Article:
Afternoon InquisitionScience

AI: Tea made of Insect Poop

You might have heard of Kopi Luwak or Cat Poop Coffee, an Indonesian coffee made from beans digested and excreted by civet cats.
I love coffee. I mean, I LOVE COFFEE. I would inject it if I could. But…no. No to civet cat poop, for a wide variety of reasons.

But insect poop tea? Well, actually, that sounds pretty interesting.

I noticed this new publication this week:

Xu L., Pan H., Lei Q., Xiao W., Peng Y. & Xiao P. (2013). Insect tea, a wonderful work in the Chinese tea culture, Food Research International, DOI:

Pu-Erh (pronounced ‘poo-air’) is a type of tea that is fermented before drinking. Like wines, these teas grow more valuable with age, and have a rich taste. Poo Poo Pu-Erh (really, not making that up) is a special type of tea from the Punnan region of China made of droppings from insects eating tea leaves.diagram of how to make insect tea

Several different species of insects and plants are used to form a whole array of possible tea tastes.  The most common seems to be a moth with the charming name of the Tea Tabby.  Basically, you put out a rack of tea leaves, add caterpillars, and then use a sieve (or hand pick!) out the feces.

(As a side note, this is an Elsevier journal, and they have pay-walled this paper so you have to pay $35 to see it. I would have expected at least SOME editing for a paper whose authors’ first language is clearly not English.)

Note that the poo looks a lot like pellets. That’s a unique characteristic of caterpillar digestive systems–they wrap their their poo inside a little chitin layer, sort of like a spring roll.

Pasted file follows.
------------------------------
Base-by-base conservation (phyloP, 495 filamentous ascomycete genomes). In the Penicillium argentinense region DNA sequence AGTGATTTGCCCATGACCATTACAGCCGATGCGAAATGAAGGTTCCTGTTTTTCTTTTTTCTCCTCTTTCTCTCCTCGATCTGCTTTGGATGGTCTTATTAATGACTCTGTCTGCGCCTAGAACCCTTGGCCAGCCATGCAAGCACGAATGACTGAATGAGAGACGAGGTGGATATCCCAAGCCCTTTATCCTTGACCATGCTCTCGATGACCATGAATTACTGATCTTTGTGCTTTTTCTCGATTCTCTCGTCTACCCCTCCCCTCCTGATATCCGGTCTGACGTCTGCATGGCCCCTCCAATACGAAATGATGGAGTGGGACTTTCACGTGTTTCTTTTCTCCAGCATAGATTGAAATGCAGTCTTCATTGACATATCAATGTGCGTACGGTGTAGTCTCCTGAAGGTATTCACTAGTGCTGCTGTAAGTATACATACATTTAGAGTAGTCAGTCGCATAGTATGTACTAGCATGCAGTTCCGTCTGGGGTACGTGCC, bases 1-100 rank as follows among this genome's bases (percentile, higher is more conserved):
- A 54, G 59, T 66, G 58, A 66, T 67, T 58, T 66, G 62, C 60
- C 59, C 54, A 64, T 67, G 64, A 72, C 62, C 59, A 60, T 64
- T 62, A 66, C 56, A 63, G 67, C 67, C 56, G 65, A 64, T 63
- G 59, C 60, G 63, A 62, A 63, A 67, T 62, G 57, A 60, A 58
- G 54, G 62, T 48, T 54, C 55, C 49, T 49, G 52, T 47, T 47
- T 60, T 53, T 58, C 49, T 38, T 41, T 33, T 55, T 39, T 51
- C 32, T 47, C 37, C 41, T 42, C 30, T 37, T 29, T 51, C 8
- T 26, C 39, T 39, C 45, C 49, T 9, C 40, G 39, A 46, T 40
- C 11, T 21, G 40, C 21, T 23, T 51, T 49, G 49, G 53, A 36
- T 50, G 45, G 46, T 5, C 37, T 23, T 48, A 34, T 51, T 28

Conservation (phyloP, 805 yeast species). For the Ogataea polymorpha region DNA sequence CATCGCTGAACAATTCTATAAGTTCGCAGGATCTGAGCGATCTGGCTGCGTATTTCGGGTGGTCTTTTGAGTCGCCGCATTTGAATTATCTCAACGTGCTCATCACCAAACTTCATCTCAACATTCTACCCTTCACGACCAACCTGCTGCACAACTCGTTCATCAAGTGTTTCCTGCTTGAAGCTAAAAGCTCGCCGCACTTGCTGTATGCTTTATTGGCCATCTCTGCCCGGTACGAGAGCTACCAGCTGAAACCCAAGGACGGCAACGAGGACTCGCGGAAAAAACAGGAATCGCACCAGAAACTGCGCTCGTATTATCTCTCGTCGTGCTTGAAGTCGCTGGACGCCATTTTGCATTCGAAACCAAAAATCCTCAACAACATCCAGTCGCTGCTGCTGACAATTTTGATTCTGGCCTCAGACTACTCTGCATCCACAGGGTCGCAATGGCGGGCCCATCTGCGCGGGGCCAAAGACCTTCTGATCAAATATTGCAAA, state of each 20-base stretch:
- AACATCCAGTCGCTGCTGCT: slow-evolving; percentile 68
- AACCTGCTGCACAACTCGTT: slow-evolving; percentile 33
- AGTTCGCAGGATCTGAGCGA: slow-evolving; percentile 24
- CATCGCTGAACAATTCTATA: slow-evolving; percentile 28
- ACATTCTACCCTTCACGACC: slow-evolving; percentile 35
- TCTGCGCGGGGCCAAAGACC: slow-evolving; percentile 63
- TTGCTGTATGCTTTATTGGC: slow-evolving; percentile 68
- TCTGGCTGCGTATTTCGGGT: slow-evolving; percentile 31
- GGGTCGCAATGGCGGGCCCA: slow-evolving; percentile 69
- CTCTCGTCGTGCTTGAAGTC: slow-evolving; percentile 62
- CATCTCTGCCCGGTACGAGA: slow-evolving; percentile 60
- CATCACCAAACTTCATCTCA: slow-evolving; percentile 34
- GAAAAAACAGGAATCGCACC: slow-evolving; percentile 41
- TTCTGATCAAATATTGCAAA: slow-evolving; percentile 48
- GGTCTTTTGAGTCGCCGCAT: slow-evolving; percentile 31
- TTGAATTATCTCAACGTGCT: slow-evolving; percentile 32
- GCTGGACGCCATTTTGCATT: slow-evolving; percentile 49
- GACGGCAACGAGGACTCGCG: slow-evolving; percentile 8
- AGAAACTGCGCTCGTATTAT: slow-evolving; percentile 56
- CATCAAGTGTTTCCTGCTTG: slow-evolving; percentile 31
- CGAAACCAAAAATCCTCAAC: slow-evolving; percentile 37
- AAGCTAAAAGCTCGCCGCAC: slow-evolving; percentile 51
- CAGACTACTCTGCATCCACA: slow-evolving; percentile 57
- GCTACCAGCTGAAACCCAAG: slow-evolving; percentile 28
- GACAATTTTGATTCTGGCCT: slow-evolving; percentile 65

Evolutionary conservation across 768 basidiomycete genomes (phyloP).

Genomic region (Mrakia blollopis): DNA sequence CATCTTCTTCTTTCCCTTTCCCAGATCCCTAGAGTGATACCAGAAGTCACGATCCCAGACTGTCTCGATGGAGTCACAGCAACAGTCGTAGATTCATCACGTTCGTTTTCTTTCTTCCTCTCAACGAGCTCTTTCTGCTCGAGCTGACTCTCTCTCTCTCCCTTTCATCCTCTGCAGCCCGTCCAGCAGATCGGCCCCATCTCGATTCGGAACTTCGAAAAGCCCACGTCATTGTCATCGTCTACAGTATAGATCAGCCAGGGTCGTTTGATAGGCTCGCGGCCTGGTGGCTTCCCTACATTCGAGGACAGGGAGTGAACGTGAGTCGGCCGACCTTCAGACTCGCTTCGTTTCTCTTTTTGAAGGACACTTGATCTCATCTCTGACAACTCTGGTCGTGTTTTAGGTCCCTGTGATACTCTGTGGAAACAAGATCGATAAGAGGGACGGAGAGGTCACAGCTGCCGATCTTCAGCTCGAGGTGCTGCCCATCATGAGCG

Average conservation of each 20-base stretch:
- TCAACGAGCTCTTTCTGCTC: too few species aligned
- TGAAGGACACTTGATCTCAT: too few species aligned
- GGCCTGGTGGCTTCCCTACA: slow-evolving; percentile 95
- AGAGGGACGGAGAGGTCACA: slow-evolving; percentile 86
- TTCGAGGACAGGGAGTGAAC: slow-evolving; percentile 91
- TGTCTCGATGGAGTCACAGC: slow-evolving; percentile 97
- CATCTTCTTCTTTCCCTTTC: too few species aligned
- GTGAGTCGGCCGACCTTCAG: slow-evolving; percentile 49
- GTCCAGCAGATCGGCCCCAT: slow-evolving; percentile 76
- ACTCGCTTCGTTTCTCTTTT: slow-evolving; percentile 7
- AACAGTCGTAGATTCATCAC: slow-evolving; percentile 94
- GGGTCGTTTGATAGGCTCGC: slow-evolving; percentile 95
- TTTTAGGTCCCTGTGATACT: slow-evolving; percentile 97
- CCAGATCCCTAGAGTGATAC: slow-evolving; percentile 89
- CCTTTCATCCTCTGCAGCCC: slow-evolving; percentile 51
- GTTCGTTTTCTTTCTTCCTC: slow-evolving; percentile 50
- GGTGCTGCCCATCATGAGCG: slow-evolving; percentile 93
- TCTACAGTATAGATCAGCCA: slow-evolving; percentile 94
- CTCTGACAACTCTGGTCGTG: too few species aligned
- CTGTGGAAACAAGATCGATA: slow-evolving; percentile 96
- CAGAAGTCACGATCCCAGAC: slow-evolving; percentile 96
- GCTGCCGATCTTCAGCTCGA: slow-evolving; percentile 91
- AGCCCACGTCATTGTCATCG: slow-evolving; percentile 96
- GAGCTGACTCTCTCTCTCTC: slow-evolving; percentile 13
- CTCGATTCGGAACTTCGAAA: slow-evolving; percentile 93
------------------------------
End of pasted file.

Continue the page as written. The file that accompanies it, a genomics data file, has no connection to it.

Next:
Insect feces tea is priced with a huge range–I’ve seen between $250 and $1000/lb, so it is quite the delicacy.  If someone offers you a cup of this tea, it is a high compliment indeed! Drink it!

People pay that price for a tea made out of insect poo ecause it is supposed to have a wide range of healthful properties. The paper I linked to above did an analysis of what chemicals are in the tea, and it certainly contains lots of antioxidants and a wide array of amino acids.  Does it actually make you any healthier? Probably not any more than any other tea, really.  But it’s pretty damn interesting.

I have written several times before about how we have all sorts of insects in our regular food supply, but just pretend not to know. There’s nearly always a detectable amount of insect parts in your coffee or chocolate, for example.  Most of the rest of the world (i.e, outside North America and Europe) eats insects on a semi-regular basis.

Why do we get squicked so easily by the concept of insects as food, or insect products in our food?  Would you drink insect poo tea? Why or why not?

The Afternoon Inquisition (or AI) is a question posed to you, the Skepchick community. Look for it to appear Sundays, Tuesdays and Thursdays at 3pm ET.


Bug_girl has a PhD in Entomology, and is a pointy-headed former academic living in Ohio. She is obsessed with insects, but otherwise perfectly normal. Really! If you want a daily stream of cool info about bugs, follow her Facebook page or find her on Twitter.